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"We did the things that make you a better team throughout the game," said coach Joel Quenneville, not normally given to self-help mantras. "We're trending where we have to be a better team, and our team game's improving."
Patrick Kane echoed that, saying the Hawks' approach right now is to "just worry about the next game and try to win as many as you can and see where you end up. I think the biggest thing right now is try to get ourselves better as a team. Try not to worry too much about the standings, because when you look at that it seems it'll change every day. We're not worried about that. Just worried about our team, where we're heading."
Part of that reflects a team that only recently hit rock bottom with a nine-game skid. Three wins in a row since haven't made the Hawks cocky, and goalie Corey Crawford acknowledged the team has been focused to "work on the little things." That produced a win Sunday only because Crawford kept them in the game with a series of sharp saves, before and after giving up a goal in the final minute of the first period. The Hawks finally gained purchase on the Blues in the final period, and dragged them down with three goals. Quenneville credited Crawford in calling it "a goalie win." Yet the win streak also hasn't improved the Hawks' playoff standing at sixth in the Western Conference.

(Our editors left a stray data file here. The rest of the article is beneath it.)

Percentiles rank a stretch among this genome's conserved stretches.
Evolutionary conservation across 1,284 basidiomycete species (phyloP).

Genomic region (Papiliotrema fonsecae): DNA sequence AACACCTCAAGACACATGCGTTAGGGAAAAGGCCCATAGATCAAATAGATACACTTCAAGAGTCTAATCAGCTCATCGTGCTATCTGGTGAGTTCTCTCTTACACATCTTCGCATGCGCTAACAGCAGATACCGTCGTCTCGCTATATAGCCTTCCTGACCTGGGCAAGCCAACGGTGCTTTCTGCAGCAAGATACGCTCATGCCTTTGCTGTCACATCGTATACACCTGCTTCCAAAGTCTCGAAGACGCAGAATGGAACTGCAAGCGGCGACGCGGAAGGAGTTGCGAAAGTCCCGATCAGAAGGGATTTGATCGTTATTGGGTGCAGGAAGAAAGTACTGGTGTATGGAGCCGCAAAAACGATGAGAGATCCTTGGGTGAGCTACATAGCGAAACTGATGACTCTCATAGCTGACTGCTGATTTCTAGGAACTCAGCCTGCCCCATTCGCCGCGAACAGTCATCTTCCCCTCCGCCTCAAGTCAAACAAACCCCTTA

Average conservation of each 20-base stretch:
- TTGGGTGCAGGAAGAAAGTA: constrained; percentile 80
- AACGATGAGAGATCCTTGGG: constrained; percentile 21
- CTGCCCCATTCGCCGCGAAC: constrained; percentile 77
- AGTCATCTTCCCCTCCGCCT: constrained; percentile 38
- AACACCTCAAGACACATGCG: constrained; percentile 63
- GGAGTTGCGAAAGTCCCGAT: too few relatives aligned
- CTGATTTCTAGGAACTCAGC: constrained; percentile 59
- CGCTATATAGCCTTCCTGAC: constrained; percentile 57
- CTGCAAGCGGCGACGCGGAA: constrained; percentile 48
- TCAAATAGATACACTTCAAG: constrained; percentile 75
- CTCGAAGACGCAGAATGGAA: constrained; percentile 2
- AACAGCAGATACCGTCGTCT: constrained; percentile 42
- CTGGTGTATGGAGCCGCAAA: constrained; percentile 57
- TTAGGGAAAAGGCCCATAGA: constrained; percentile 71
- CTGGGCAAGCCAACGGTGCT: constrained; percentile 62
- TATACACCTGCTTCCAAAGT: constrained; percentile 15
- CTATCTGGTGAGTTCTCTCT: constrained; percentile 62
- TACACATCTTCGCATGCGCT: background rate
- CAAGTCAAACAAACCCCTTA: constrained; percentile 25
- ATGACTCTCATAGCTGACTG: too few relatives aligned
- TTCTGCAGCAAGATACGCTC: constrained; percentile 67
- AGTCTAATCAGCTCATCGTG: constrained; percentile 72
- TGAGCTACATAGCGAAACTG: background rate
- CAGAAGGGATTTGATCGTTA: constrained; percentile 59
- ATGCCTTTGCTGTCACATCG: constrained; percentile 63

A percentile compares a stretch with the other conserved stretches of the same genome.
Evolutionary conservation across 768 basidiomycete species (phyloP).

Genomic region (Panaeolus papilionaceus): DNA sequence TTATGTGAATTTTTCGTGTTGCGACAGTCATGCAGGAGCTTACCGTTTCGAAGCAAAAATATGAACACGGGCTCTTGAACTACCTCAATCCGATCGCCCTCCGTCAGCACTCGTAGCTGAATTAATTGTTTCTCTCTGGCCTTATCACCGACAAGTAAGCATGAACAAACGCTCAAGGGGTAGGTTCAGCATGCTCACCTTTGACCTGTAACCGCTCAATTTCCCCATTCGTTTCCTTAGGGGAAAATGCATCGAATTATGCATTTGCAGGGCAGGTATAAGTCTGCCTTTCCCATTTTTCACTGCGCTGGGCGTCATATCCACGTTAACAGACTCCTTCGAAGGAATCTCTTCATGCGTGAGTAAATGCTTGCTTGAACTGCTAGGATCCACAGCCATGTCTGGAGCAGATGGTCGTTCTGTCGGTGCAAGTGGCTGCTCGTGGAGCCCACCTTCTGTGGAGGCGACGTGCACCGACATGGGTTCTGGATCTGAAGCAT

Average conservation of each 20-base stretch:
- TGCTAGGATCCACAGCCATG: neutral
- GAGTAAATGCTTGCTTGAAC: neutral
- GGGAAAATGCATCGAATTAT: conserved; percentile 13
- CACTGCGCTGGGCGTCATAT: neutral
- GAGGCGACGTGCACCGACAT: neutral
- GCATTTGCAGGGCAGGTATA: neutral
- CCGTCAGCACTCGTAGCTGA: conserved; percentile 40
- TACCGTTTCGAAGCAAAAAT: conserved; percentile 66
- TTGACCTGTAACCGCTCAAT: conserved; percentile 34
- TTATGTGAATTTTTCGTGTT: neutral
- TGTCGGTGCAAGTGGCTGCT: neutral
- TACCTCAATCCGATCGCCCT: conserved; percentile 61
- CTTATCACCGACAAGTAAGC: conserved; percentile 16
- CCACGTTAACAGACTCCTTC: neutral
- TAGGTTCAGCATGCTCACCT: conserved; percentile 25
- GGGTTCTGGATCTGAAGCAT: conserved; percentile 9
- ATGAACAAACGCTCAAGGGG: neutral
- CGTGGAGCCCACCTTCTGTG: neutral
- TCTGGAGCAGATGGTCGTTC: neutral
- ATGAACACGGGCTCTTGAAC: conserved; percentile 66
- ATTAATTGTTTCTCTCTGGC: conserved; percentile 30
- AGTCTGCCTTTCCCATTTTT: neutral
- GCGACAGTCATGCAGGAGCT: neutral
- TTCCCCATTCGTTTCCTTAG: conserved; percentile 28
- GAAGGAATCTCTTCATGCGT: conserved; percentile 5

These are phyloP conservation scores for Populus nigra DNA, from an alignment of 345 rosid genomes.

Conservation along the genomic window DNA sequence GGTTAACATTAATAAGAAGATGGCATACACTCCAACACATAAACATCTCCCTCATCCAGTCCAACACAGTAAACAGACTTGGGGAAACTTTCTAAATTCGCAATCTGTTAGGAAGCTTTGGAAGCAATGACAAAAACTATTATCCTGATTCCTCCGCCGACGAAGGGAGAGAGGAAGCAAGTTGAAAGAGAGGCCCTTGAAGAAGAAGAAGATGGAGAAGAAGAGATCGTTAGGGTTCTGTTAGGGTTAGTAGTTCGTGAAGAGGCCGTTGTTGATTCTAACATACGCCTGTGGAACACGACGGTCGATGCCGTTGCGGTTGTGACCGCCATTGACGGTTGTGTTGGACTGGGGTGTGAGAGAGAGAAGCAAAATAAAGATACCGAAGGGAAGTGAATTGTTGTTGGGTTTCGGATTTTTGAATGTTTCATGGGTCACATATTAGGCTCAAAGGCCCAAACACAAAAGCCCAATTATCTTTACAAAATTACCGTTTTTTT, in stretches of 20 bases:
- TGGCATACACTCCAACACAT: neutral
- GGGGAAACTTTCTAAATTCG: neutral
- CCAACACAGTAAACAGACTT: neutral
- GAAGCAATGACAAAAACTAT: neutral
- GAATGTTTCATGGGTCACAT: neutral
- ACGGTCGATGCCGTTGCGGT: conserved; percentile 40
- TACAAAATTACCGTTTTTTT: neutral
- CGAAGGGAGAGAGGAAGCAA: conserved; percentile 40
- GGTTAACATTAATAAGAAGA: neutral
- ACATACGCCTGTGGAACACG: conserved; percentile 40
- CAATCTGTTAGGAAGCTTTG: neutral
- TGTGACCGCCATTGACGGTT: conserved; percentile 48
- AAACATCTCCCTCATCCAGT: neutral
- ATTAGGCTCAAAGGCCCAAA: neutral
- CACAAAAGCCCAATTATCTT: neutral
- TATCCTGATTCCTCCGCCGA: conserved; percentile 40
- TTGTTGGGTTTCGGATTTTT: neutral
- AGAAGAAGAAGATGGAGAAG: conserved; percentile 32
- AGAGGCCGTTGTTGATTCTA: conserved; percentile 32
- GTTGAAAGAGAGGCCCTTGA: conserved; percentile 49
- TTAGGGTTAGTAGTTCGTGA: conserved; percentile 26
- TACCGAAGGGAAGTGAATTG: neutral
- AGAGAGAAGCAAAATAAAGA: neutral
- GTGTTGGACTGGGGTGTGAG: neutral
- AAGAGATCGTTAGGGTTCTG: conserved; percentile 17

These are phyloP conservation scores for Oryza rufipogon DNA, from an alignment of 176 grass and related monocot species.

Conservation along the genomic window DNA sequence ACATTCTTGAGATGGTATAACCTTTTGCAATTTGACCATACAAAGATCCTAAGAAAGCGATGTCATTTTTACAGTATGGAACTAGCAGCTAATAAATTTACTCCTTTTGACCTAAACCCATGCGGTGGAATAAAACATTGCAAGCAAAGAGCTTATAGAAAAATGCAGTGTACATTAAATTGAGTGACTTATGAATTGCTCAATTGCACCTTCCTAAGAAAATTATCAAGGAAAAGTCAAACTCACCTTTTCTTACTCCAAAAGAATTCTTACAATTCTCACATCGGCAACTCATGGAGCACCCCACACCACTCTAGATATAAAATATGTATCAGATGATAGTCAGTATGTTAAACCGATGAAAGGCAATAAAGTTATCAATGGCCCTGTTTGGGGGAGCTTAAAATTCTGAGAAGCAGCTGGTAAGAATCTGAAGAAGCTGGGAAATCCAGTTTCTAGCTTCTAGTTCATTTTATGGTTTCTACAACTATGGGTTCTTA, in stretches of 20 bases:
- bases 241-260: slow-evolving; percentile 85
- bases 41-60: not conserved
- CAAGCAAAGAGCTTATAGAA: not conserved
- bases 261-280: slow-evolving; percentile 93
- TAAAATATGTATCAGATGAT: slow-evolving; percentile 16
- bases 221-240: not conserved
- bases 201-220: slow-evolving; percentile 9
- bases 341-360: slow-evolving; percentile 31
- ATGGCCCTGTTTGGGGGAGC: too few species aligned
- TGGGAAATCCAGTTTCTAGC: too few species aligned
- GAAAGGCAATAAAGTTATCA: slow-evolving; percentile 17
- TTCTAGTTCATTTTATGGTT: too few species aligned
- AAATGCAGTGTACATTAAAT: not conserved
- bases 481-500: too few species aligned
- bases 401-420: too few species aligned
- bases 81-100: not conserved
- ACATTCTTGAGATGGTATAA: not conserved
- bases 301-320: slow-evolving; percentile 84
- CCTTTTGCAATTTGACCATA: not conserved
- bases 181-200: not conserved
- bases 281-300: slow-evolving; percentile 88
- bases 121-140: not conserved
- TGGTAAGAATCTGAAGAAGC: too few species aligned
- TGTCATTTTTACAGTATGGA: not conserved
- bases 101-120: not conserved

Concentrating on the next game, however, means focusing on the conference-leading Detroit Red Wings, the Hawks' archrival. If the continued emphasis on the little things leads to a win over the Wings at the United Center Tuesday, if could prompt the Hawks to think bigger.